Revista de Producción Animal     Open Access  
Revista de Salud Animal     Open Access  
Revista Mexicana de Ciencias Pecuarias     Open Access   (Followers: 1)
Revue de primatologie     Open Access   (Followers: 1)
RUDN Journal of Agronomy and Animal Industries     Open Access  
Science and Animal Health     Open Access  
Scientific Papers Animal Science and Biotechnologies     Open Access  
Social Choice and Welfare     Hybrid Journal   (Followers: 11)
Society and Animals     Hybrid Journal   (Followers: 14)
South African Journal of Animal Science     Open Access   (Followers: 2)
Spei Domus     Open Access  
TRACE ∴ Finnish Journal for Human-Animal Studies     Open Access   (Followers: 1)
Translational Animal Science     Open Access  
Turkish Journal of Veterinary Research     Open Access  
Uluslararası Tarım ve Yaban Hayatı Bilimleri Dergisi / International Journal of Agricultural and Wildlife Sciences     Open Access  
veterinär spiegel     Hybrid Journal   (Followers: 1)
Veterinary and Animal Science     Open Access  
Veterinary Clinical Pathology     Hybrid Journal   (Followers: 9)
Wartazoa. Indonesian Bulletin of Animal and Veterinary Sciences     Open Access  
Wildfowl     Open Access   (Followers: 11)

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South African Journal of Animal Science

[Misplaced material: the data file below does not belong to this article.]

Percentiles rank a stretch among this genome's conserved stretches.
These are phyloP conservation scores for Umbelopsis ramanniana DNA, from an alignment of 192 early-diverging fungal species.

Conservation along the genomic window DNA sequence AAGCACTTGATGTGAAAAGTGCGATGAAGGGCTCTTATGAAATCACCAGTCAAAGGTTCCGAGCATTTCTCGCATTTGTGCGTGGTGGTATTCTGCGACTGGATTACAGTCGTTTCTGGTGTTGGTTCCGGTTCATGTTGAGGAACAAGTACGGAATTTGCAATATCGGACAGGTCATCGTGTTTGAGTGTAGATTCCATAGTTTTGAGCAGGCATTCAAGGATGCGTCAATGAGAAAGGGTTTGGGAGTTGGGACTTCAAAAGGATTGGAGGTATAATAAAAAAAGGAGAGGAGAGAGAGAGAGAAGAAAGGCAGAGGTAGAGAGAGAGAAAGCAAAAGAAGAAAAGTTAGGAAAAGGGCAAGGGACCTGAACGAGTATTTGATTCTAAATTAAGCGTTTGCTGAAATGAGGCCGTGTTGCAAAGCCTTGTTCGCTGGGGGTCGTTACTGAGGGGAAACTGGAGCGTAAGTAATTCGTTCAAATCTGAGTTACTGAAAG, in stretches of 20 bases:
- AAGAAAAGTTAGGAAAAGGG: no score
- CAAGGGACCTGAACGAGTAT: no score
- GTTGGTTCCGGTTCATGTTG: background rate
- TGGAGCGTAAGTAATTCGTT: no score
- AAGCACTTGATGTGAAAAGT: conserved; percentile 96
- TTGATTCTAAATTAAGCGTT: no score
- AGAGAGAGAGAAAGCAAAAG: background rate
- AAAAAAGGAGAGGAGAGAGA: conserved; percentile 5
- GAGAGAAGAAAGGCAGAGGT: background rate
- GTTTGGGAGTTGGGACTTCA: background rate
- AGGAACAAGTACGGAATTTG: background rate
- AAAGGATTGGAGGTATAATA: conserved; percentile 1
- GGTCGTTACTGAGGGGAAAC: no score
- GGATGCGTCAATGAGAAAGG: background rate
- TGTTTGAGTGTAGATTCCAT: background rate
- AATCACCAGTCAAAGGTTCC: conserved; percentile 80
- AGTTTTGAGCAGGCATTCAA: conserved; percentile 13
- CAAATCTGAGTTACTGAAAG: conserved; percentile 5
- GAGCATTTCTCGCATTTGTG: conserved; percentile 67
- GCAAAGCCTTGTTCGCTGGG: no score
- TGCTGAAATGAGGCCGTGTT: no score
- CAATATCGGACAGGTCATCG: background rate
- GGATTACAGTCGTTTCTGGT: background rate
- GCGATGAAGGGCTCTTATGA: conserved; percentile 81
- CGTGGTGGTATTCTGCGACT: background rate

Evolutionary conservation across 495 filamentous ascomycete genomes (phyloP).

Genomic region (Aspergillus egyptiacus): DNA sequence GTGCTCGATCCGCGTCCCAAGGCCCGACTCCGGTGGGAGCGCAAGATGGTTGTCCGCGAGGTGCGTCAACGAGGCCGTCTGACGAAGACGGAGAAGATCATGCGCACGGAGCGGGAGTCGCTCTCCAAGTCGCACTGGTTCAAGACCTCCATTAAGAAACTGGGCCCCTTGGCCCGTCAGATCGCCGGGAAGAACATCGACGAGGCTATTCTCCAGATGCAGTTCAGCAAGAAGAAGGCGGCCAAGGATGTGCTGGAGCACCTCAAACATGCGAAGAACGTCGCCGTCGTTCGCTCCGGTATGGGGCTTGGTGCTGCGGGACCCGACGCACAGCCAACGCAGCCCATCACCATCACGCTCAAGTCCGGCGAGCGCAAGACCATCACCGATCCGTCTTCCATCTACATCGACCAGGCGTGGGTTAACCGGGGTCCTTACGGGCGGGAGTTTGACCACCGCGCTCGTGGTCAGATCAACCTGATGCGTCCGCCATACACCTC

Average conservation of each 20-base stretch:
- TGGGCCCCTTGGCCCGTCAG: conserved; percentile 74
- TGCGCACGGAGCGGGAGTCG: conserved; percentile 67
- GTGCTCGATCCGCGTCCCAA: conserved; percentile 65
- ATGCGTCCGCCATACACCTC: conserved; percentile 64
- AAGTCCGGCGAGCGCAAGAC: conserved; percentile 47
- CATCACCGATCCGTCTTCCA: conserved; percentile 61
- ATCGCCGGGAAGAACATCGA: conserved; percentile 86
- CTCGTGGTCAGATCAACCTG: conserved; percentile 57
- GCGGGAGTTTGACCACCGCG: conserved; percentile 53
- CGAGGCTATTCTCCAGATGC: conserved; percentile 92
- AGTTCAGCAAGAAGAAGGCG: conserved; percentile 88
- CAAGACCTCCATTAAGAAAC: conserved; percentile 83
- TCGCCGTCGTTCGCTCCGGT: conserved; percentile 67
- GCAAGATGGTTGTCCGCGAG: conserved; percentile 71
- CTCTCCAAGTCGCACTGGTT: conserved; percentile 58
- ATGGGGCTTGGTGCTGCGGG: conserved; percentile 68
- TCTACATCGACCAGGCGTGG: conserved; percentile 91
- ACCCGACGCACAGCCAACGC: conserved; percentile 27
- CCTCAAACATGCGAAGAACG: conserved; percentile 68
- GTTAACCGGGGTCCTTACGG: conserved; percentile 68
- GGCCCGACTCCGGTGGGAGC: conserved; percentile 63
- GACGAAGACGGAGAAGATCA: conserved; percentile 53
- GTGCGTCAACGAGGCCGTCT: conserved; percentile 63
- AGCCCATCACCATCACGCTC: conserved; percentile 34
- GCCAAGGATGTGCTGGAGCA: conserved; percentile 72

Journal Prestige (SJR): 0.387
Citation Impact (citeScore): 1
Number of Followers: 2  

  This is an Open Access Journal Open Access journal
ISSN (Print) 0375-1589 - ISSN (Online) 2221-4062
Published by SciELO Homepage  [672 journals]
  • Effect of additives on the post-thaw quality of Aksaray Malakli dog

    • Abstract: The goal of this study was to determine effects of trehalose (T) and Trolox (TX) additives on post-thaw viability of canine sperm after freezing. The sperm-rich portions of ejaculates obtained from 15 dogs were divided into three aliquots, which were diluted with Tris-based extender (TBE) (control), TBE + T (25 mM), and TBE + TX (1 mM) and put into straws. The samples were equilibrated at 4 °C for 1.5 hours, then frozen in liquid nitrogen vapour for 15 minutes and plunged into liquid nitrogen. Plasma membrane and acrosome integrity (PMAI) and high mitochondrial membrane potential (HMMP) were evaluated after thawing the straws in a water bath at 37 °C for 30 seconds. Motility, percentage of live spermatozoa, and hypo-osmotic swelling (HOS) were determined using phase-contrast microscopy. Motility (53.00 ± 6.46%), percentage of live spermatozoa (62.97% ± 6.84%), and HOS (40.40 ± 7.11%) of T were significantly higher (P
  • Effect of acute heat stress on production performance and egg quality in
           four strains of chickens